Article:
JERUSALEM: A close ally of Israeli prime minister-designate Benjamin Netanyahu has been elected as the new speaker of Israel’s parliament, marking a step closer to the formation of what is expected to be the most right-wing government in the country’s history.
However, Levin may not be the speaker for long, with some Israeli political pundits forecasting that he will be tapped for a prominent cabinet role in Netanyahu’s new coalition but before that government can be formed, parliament must first pass a measure allowing one of Netanyahu’s most powerful allies, the ultra-Orthodox Jewish leader Aryeh Deri, to serve in the cabinet despite past convictions for tax evasion.
Deri, who heads the Shas party, has been promised the interior and health ministries in the incoming Netanyahu government.
However, the attorney general has ruled that under the current rules, his convictions bar him from serving in the cabinet.
Levin is expected to move quickly to pass legislation removing that barrier.
In a general election last month, Netanyahu and his allies won 64 of parliament’s 120 seats, giving them the opportunity to form a majority government after an unprecedented period of political gridlock that forced five elections in less than four years.
Netanyahu’s coalition talks have proven to be complicated, with controversial far-right leaders demanding sensitive posts. Last week, President Isaac Herzog gave Netanyahu an extension to conclude his coalition negotiations.
In its first coalition deal on November 25, Netanyahu’s Likud party gave ultranationalist leader Itamar Ben-Gvir the police ministry and a seat in the security cabinet. He is also to be responsible for the border force in the occupied West Bank.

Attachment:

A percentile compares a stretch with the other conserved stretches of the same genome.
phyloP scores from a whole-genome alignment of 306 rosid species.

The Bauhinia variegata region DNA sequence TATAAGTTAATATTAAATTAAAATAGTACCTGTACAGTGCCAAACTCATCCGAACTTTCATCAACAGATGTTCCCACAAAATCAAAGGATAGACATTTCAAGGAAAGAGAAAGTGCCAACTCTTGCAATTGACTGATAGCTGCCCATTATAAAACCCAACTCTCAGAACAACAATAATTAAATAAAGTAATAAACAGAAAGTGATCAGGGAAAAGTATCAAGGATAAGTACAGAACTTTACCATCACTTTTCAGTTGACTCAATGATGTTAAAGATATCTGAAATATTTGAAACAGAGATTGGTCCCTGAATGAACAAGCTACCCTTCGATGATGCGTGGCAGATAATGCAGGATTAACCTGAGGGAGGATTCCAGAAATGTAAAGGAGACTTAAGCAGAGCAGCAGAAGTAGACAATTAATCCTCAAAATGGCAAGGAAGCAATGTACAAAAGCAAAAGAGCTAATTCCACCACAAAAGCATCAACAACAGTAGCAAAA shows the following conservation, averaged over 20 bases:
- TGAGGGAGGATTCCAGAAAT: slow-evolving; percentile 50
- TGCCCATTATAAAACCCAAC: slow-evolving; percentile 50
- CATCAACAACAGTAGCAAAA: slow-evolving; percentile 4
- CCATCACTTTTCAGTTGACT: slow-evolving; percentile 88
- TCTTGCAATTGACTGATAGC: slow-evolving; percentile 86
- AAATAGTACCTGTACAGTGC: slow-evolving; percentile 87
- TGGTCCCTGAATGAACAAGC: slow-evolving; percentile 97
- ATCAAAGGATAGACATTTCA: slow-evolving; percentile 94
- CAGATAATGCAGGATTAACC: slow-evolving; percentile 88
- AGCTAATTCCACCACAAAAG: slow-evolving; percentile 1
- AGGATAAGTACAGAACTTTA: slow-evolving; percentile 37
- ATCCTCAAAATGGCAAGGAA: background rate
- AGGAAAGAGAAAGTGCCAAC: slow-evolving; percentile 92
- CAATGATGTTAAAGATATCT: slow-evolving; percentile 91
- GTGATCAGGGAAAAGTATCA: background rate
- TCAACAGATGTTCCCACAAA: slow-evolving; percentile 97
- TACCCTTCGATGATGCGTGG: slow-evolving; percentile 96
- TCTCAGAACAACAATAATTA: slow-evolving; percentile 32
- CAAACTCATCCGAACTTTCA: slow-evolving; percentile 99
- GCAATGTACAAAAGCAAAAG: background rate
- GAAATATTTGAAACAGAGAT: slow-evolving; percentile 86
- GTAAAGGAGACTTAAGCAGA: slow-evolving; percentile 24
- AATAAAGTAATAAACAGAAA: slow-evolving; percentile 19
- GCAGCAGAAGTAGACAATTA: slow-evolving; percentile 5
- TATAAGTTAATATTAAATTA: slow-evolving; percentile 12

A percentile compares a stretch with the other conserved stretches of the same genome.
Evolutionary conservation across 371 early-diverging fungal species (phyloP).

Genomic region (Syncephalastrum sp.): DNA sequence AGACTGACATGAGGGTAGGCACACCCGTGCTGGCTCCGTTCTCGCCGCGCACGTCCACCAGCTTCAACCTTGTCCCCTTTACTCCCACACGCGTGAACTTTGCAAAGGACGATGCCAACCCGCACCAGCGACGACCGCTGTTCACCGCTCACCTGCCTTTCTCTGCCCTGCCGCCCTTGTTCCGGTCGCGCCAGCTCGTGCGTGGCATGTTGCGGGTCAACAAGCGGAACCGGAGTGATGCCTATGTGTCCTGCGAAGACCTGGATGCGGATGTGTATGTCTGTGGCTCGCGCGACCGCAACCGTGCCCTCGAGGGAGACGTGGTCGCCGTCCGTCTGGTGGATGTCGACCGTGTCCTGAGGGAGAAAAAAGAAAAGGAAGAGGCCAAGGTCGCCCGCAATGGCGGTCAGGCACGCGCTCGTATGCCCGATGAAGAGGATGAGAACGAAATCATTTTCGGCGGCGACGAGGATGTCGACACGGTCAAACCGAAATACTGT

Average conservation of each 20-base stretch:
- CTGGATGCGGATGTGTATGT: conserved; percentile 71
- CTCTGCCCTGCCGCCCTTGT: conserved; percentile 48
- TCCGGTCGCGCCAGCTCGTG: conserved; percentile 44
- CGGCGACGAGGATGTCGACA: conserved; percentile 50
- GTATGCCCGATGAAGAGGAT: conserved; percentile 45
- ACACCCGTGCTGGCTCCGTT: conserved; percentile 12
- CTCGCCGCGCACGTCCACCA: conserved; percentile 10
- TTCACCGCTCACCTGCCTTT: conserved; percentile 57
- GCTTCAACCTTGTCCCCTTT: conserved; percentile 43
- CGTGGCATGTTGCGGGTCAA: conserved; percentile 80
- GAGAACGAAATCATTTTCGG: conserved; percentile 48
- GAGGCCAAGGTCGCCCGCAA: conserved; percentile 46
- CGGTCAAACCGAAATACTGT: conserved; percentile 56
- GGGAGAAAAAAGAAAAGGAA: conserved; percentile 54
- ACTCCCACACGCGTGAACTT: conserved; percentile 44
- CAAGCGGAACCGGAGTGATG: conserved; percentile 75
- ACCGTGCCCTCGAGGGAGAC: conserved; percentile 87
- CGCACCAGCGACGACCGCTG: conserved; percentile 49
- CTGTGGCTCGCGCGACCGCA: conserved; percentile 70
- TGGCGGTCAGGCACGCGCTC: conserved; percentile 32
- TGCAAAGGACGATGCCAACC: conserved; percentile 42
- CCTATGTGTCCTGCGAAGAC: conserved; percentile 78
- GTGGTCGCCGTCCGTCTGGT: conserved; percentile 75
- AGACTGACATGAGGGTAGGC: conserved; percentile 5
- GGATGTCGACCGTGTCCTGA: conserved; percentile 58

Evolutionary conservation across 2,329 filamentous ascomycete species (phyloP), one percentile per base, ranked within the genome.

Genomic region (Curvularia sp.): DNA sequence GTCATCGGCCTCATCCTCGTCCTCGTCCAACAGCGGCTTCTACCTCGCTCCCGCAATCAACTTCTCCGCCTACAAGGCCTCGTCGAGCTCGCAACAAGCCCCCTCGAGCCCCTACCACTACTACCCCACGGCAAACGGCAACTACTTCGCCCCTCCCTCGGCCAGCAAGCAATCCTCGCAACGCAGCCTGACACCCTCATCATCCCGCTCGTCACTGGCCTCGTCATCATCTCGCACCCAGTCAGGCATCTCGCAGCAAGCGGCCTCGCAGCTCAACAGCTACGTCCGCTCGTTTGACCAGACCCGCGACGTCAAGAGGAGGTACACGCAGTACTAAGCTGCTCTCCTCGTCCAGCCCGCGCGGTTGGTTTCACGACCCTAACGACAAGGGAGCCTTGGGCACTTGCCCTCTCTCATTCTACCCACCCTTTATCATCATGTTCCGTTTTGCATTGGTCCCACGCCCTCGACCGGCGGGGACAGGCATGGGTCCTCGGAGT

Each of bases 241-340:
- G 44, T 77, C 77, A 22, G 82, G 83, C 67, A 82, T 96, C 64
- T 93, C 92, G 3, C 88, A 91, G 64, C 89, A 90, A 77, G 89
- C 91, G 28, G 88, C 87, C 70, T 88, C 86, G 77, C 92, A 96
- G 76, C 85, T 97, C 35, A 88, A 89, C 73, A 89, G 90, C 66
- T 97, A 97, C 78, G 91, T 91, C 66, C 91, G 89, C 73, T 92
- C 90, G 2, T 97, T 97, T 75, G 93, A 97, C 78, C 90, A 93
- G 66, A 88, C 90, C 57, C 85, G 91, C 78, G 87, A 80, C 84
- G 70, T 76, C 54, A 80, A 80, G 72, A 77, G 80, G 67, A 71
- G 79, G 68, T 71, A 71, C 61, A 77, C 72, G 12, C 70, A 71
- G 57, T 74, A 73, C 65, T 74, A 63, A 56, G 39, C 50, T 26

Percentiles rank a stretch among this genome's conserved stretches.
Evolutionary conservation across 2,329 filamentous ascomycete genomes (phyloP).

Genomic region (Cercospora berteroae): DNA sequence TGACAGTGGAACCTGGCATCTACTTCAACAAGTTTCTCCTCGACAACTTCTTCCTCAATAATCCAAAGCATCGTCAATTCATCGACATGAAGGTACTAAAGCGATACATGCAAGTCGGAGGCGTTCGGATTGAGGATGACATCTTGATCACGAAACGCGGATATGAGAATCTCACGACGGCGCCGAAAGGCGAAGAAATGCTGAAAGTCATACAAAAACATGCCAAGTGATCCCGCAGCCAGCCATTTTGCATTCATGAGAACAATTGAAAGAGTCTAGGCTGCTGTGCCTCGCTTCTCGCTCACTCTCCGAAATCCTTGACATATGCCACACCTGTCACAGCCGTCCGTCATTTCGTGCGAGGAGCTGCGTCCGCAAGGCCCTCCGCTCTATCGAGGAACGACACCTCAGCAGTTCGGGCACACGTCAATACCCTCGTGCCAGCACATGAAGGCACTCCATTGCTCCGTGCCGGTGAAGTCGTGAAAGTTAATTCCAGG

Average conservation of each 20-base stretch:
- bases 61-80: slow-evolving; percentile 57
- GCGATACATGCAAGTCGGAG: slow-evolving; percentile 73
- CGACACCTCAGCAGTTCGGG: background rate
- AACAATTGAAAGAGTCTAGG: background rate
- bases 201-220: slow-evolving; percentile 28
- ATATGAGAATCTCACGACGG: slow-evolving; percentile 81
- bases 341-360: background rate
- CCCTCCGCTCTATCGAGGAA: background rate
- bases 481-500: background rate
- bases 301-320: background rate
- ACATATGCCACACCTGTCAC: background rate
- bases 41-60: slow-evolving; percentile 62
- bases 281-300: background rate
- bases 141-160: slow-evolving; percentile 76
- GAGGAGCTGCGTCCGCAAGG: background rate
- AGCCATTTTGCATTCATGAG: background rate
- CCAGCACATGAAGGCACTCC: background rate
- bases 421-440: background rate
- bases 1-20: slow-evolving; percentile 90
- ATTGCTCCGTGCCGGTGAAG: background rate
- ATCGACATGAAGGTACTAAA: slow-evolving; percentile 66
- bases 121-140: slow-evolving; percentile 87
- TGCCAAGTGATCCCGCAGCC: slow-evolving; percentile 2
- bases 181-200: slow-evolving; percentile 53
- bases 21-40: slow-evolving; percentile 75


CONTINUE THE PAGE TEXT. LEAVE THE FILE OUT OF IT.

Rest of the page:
Ben-Gvir has repeatedly been accused of deliberately fuelling the conflict with the Palestinians and has a record of anti-Arab rhetoric. The two leaders also pledged to legalise dozens of illegal settler outposts in the occupied West Bank.
The Palestinian Authority has already warned that that particular choice of minister could have dangerous repercussions.
For the fifth time since 2019, Israelis are voting in national elections, hoping to break the political deadlock that has paralysed the country for the past three and a half years. Voting began at 7am local time (05:00 GMT) and ended at 10pm.
The foremost issue in Tuesday’s vote is once again former leader Benjamin Netanyahu’s fitness to serve amid corruption charges.
Former Israeli Prime Minister Benjamin Netanyahu appeared well placed to return to power following Tuesday’s election after exit polls showed his right-wing bloc heading for a narrow majority lifted by a strong showing from his far-right allies.
Israel’s longest-serving premier, on trial over corruption charges, which he denies, was poised to take 61-62 seats in the 120-seat Knesset, according to Israeli television exit polls.
The early exit polls may differ from the final result of the election, which is not expected until later in the week. Still, the results pointed to a stronger-than-expected showing by the right. (Int’l News Desk)